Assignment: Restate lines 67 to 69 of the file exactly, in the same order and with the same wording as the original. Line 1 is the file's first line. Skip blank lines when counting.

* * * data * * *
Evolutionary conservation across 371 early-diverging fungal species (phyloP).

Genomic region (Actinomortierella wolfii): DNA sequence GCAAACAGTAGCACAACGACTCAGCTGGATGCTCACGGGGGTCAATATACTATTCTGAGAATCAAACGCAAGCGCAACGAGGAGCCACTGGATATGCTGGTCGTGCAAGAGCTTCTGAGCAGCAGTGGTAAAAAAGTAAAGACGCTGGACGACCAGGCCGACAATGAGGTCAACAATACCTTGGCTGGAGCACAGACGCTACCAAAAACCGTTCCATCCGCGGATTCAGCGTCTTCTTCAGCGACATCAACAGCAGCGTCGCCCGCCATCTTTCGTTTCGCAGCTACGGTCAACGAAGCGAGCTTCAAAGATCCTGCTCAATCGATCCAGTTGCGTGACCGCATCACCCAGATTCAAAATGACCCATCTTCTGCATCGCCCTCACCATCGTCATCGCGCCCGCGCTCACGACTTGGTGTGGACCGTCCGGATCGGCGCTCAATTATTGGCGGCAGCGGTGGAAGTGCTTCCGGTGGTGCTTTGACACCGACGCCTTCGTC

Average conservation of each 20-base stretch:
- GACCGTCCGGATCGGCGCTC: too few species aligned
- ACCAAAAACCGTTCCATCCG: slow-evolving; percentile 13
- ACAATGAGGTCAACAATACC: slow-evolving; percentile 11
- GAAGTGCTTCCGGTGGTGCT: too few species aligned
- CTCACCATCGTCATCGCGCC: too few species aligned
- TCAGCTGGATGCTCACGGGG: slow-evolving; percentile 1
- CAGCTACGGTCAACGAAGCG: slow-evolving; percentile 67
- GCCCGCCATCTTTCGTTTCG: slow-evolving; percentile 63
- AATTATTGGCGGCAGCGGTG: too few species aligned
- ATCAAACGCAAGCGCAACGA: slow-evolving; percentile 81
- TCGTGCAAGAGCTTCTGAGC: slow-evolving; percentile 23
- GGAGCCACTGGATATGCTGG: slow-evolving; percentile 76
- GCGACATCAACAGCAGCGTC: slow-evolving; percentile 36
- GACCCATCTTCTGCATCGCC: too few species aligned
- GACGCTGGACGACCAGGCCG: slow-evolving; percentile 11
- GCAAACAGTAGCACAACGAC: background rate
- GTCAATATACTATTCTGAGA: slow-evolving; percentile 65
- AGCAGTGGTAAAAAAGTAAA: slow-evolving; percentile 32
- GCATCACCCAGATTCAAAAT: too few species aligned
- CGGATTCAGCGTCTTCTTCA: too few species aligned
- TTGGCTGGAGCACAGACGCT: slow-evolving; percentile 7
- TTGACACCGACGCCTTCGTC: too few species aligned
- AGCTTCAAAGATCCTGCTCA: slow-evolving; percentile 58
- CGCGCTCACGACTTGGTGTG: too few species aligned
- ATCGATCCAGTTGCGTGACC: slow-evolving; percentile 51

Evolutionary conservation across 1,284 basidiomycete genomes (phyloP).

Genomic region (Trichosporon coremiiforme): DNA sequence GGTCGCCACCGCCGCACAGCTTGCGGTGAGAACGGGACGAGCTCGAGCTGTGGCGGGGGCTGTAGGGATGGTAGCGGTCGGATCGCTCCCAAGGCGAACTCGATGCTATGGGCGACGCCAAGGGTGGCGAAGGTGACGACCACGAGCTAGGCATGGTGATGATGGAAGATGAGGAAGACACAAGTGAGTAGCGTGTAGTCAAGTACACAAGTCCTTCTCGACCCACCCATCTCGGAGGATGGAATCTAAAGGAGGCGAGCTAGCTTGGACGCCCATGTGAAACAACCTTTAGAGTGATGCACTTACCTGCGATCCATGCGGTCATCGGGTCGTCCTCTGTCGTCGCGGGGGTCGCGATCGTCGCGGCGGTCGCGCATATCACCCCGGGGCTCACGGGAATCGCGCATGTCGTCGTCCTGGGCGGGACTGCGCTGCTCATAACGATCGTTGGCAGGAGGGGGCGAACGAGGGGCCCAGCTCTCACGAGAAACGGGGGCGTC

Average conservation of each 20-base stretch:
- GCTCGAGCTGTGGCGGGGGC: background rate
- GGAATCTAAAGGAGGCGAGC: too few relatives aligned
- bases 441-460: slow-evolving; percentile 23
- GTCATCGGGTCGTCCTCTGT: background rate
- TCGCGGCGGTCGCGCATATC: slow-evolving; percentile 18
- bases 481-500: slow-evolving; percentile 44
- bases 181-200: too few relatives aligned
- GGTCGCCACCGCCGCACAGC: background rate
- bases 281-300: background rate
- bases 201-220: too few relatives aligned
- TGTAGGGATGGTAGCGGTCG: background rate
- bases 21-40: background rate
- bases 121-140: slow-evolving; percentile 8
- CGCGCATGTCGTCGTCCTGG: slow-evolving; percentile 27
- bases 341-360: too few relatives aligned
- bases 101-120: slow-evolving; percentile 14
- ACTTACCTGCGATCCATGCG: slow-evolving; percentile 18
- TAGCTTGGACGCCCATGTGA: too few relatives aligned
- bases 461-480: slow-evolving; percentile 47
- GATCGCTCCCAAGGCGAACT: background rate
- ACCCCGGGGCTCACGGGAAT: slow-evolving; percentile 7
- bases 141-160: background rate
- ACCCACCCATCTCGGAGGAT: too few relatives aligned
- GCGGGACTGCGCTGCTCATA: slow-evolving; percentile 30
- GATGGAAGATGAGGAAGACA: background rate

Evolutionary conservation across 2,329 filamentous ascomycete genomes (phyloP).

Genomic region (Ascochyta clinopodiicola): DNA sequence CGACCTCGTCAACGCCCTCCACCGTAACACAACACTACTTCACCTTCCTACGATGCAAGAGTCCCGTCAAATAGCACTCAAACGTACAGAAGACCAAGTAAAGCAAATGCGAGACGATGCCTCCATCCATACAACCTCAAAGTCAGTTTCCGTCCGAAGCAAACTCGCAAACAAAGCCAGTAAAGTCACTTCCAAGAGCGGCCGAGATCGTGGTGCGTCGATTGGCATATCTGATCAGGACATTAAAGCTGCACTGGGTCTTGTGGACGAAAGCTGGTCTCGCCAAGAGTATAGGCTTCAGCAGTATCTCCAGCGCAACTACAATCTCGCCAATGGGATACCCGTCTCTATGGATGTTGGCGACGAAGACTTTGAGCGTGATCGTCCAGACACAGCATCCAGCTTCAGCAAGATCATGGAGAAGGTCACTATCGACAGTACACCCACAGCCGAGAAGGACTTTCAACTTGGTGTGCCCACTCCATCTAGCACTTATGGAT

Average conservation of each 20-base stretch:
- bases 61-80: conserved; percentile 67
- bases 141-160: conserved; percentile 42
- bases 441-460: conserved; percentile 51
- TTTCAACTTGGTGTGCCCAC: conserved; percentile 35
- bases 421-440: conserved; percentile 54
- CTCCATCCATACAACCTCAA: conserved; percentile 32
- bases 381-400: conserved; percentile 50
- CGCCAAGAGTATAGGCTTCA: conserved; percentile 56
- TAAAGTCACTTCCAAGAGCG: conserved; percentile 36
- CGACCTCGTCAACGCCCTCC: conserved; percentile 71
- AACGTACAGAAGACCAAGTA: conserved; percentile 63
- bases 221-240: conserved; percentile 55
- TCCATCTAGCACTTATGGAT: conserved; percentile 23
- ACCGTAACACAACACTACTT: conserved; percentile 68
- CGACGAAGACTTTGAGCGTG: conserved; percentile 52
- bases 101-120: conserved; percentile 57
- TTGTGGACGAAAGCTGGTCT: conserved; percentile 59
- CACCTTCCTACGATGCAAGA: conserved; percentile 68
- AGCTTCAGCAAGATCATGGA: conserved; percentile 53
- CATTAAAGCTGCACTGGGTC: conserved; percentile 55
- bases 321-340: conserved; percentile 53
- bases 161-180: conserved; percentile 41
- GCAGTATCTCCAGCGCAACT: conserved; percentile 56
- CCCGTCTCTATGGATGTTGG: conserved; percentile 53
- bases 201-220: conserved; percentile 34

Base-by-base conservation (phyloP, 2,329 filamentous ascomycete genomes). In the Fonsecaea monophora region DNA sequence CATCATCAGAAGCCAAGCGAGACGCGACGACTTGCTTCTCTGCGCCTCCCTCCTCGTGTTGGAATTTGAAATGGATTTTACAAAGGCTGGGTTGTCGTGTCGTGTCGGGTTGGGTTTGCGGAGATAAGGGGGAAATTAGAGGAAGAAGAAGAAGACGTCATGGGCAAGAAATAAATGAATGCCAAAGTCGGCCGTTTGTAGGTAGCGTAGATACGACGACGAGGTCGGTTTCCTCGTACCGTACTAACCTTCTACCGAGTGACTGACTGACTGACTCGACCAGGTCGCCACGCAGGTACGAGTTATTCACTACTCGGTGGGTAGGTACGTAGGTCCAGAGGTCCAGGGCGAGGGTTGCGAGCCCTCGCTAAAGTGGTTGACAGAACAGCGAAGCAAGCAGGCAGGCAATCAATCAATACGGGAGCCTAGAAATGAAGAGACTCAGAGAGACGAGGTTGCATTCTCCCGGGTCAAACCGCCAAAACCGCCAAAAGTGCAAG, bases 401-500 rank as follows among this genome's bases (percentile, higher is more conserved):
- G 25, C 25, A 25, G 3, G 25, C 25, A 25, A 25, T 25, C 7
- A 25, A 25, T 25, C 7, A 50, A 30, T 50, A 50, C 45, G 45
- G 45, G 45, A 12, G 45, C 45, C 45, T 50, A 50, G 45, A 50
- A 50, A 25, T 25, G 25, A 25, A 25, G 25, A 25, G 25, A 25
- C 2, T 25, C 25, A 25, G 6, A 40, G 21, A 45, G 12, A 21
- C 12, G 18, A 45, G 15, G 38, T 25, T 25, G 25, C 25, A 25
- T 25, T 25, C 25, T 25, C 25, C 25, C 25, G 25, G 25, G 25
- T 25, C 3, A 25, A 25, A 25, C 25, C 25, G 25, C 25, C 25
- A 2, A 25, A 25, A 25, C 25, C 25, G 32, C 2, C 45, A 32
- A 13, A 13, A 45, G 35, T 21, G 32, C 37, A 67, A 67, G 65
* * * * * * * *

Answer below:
- CGCCAAGAGTATAGGCTTCA: conserved; percentile 56
- TAAAGTCACTTCCAAGAGCG: conserved; percentile 36
- CGACCTCGTCAACGCCCTCC: conserved; percentile 71